Fall Fashion: Key Items for 2017

 By Joy Macdonell

Fall is arriving and with it are fall fashions that focus on comfort and versatility. Sweater and dress silhouettes are slouchy and oversized, which means our knitting does not need to be perfect in fit. There is a minimalist fashion trend that focuses on monochromatic and ombre color transitions that feature texture achieved by stitch definition or cabling. In addition, roll-neck sweaters and the cropped top remain key layering pieces.

The Boxy Sweater

The boxy crew or cardigan is a versatile item that can be decorated with hand stitching, a textured pattern, garter stitch, or mismatched stripping. Bristol Ivy’s Newsom and Waits cardigans capture the season’s look in a boxy shape with a touch of perfectly placed detail.

    



The Cozy Wrap

Fall wraps with cozy warmth are the best for a chilly fall evening. Necklines are higher for the fall a cowl or scarf can add the decorative look of a higher neckline while keeping with the casual look of the season. Warm wools, alpaca, and mohair can create a cozy enveloping feel.

The Trifecta cowl by designer Angela Juergens made from Blue Sky Fibers Woolstock is a perfect example of a high neckline created by a shoulder cover that is perfect for the beginner and uses the fall fashion of hombre color. 


 

A Refined Cape

A refined cape is a transitional seasonal piece moving from a cool morning to a warm fall day. With an elongated shape and handkerchief hem, it is a wonderful garment for a minimalist look. This piece benefits from clean detailing in a plain fine wool, merino, cashmere, or cotton cashmere blend for a classic look.

Bernat’s Chill in the Air cape with cables is made from a drapey alpaca with clean long cable lines.

Cape Rodney by designer Ann Dewey is a soft, lightweight cape with a flattering front and a dramatic back. Made in the round with 12-ply Mohair by Bendigo Wollen Mills it is a beautiful piece that can be worn day or night. 

 

A Relaxed Cardigan

Oversized sweaters are key for the fall with relaxed and unstructured construction. Cardigans can do more than button: they can wrap, tie, snap, zip, pin, and belt. Make your cardigan fall boho with drop sleeves, fringing, embroidery, or fair Isle patterning for a colorful fall fashion.

Georgie by Kim Hargreaves features long lines with a little sleeve detail that can be pinned, belted, tied, or left open.

 

The Mock Crop

New for Fall 2017 is an alternative to the shrug. The cropped mock-neck or mini cape create excellent layers for the fall. These flexible pieces can be worn as shrugs or scarves. Designer Julie Turbide made this shrug/scarf garment from a Bernat Chunky fiber using a moss stitch and a large gauge in a seasonal green. 

 

The Mountain Caplelet by Purl Soho is another great example of a simple fall knit that covers the shoulders and features a high neckline. Made from Purl Soho’s Gentle Giant on size 19 needles, this would be a quick knit that would get tons of wear in the transitional fall season.

 


About the Author

Joy Macdonell (www.craftingwithjoy.com) is a Creative Blogger and Fiber Consultant. Her job has provided her with lots of great opportunities to teach, including as the host of a television show on the DIY network (Greetings, from DIY) and one on PBS (Crafting at The Spotted Canary). She has also been the guest representative for Martha Stewart Crafts on the Home Shopping Network and has been the education director for the Martha Stewart Crafts brand since it launched in 2007. Prior to starting her career with EK Success Brands in 2001, she and her sister owned the very popular scrapbook store in Fairfax, VA, My Scrapbook Store.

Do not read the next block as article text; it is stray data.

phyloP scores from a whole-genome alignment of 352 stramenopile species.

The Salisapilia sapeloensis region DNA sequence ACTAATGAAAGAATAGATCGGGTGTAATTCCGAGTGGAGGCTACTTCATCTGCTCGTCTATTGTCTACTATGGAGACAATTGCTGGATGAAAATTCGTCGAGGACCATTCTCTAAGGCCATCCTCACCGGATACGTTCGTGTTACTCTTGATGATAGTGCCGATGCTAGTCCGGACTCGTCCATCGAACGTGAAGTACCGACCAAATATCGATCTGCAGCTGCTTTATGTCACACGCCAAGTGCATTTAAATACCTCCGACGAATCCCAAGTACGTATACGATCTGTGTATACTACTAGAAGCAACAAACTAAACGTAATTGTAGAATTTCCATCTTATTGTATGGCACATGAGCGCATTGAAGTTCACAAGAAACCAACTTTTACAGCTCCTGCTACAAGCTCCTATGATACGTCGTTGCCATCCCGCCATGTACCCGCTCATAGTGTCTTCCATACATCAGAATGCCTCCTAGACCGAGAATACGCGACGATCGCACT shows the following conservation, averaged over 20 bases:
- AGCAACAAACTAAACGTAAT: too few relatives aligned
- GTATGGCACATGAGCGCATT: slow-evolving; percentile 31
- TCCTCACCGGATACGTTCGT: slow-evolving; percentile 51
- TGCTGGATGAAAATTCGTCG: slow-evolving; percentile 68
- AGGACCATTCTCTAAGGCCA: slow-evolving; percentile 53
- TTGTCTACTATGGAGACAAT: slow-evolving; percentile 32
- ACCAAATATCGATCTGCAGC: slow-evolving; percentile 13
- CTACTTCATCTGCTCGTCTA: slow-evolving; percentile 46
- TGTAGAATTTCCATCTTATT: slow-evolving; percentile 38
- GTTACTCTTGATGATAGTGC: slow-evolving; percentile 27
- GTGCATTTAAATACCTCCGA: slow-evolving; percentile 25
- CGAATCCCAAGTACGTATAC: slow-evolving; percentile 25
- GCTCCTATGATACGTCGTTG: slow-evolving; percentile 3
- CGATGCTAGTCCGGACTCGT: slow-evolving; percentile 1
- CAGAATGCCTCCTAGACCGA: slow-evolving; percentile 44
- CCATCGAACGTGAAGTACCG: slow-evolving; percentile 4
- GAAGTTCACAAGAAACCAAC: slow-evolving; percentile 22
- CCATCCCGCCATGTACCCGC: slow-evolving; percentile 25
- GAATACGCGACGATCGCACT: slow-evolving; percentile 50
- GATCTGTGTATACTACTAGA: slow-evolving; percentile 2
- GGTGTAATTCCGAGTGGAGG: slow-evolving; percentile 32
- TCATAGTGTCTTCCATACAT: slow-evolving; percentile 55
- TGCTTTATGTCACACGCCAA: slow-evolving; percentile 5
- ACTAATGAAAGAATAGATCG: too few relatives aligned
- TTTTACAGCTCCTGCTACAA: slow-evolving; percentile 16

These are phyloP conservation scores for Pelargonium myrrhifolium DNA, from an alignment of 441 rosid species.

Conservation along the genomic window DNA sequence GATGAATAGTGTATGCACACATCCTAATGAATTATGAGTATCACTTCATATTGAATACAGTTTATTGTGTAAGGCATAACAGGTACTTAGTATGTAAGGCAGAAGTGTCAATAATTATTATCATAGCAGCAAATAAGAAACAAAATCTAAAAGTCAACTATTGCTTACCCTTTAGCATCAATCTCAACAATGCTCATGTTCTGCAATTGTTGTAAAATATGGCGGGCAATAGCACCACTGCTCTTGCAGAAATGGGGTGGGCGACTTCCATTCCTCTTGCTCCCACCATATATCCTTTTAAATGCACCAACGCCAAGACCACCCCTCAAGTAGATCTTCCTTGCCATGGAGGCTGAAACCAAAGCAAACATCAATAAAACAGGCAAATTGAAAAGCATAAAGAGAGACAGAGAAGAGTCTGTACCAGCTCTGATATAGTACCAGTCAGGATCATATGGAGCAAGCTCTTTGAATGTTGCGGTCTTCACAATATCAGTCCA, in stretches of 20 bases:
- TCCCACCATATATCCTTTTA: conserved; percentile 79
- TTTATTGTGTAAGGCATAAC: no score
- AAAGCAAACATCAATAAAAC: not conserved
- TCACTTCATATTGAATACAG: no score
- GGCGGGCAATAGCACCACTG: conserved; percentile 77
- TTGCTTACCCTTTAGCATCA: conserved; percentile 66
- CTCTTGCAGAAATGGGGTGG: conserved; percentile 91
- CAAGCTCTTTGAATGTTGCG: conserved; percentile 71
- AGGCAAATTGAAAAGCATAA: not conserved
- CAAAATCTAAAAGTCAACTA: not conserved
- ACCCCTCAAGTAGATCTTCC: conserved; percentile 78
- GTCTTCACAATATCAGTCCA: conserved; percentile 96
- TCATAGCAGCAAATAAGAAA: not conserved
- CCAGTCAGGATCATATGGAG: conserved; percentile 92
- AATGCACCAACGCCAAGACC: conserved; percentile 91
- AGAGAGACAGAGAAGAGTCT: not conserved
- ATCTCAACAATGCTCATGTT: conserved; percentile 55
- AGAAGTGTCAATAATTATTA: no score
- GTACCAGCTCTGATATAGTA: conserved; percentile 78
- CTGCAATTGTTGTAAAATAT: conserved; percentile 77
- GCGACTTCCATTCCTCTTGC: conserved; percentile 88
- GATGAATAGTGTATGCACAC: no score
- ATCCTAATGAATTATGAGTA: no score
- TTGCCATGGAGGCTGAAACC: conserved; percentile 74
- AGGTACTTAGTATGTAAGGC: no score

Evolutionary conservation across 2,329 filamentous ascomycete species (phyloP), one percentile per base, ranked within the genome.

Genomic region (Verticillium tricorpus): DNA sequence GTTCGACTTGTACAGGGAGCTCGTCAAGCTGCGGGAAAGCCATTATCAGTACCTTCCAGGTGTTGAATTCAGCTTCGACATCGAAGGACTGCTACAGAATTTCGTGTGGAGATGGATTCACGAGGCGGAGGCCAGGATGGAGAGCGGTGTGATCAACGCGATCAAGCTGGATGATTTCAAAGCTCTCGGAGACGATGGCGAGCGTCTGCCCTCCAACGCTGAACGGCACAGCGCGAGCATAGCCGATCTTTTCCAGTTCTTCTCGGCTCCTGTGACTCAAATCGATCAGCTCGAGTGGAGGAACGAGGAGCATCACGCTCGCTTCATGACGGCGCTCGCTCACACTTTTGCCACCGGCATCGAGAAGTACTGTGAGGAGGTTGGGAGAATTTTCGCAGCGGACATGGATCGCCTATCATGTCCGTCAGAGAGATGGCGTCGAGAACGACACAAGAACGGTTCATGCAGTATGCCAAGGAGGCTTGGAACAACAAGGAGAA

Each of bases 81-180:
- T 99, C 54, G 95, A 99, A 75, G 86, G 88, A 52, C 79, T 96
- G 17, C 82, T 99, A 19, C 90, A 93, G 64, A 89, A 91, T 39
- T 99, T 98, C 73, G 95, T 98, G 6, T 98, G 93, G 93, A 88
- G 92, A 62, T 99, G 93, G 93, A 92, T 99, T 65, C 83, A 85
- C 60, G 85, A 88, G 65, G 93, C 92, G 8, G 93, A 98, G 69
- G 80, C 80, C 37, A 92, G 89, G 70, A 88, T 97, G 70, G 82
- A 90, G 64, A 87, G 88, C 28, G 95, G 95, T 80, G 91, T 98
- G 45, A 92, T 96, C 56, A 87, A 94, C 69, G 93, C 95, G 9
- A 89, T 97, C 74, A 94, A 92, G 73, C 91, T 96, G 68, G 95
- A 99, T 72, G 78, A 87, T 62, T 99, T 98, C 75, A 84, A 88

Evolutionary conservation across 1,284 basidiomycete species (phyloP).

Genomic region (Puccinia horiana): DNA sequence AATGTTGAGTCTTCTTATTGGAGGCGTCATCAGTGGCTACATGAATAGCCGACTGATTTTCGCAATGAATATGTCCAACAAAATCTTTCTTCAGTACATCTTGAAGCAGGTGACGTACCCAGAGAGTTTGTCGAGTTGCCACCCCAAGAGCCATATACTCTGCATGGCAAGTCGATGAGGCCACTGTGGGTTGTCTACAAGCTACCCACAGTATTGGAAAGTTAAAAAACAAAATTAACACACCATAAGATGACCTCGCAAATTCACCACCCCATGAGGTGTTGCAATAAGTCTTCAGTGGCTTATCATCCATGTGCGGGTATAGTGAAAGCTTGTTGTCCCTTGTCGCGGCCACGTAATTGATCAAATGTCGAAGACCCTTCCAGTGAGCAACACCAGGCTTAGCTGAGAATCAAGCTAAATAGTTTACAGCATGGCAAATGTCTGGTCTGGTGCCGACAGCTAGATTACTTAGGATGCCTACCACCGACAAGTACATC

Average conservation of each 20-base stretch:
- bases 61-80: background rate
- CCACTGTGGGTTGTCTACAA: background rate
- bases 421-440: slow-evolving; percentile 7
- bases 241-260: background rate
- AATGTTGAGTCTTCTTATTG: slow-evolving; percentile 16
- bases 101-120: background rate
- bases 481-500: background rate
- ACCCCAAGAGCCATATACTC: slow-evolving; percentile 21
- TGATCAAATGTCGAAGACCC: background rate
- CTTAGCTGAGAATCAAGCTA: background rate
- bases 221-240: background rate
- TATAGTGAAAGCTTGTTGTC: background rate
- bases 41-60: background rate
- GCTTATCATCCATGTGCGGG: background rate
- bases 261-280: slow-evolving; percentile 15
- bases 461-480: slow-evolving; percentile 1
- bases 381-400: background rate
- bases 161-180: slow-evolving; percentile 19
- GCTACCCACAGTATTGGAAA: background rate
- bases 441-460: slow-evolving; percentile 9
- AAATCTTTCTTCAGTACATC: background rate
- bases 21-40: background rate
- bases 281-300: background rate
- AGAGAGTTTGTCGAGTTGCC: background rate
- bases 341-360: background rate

Tags:  TNNANews  trends 

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Fashion Forward: Needlearts on the Runway

Posted By TNNA Editor, Thursday, July 27, 2017
Updated: Thursday, July 27, 2017

Fashion Forward: Needlearts on the Runway

By: Ellen Lewis

As part of the fashion industry, couture and ready-to-wear designers and their shows heavily influence the yarn and hand knitting industry. The most recent London show for Autumn/Winter 2017 was an early peek at what will be trending in stores as runway looks trickle down to ready to wear.  

 

Trend 1: Deconstructed Knitwear

Some looks are unlikely to make it to most knitters' needles such as deconstructed knitwear like this three-sleeved sweater from Christopher Kane.

 

This pullover-cardigan hybrid from Burberry available at Saks Fifth Avenue is also an example of something that many needlearts professionals may use only for inspiration.

 

 

Though many of us may not knit these garments, look for designs that feature mismatched button bands, half collars, and asymmetrical styling from the more avant-garde hand-knitting designers.

 

Trend 2: Oversized Knits

Another trends we are likely to see include oversized cozy knits with plenty of ease and generous sleeves.  Acne Studios, Prada, and Chloe, are all showing exaggerated sleeves, dropped shoulders, and thigh-length pullovers.  

        

 

 

Trend 3: Chunky and Textured Fabrics

Another look we're likely to see reflected in yarns available and designs created are chunky fabrics that focus on texture.   Some fashion critics have referred to this style as Soft Armor, with gently padded shoulder lines and thick bold cables, bobble, and honeycomb stitches that create a feeling of safety inside the clothes.  This pink and white pullover from Aldo Martins is a perfect example.

Part of this whole over-sized and heavily textured look is related to Hygge, the Danish concept of getting cozy.  Especially nice for yarn store owners, as these giant garments take lots of yarn, and fit is not an issue!  

 

Trend 4: Sleeves and Peplums

Some of the more subtle trends include bell sleeves and peplums, shown her in a design by Cinq a Sept and Altuzarra.

   

 

What trends in knitwear have you seen on the runways?  Share what you're seeing and how you plan to feature it in your shop with us by posting on Facebook and tagging @TNNAORG.

 


About the Author

Ellen Lewis is the owner of Crazy for Ewe in Leonardtown, Maryland. Ellen opened Crazy for Ewe in 2004 after a career in management consulting for the Department of Defense. She is vice president of her local business association, leading the organization's Mastermind Group, chairing the First Friday Committee, and supporting the Marketing Committee. Ellen has four children and a big fluffy Old English Sheepdog Dorey.  

Tags:  TNNANews  trends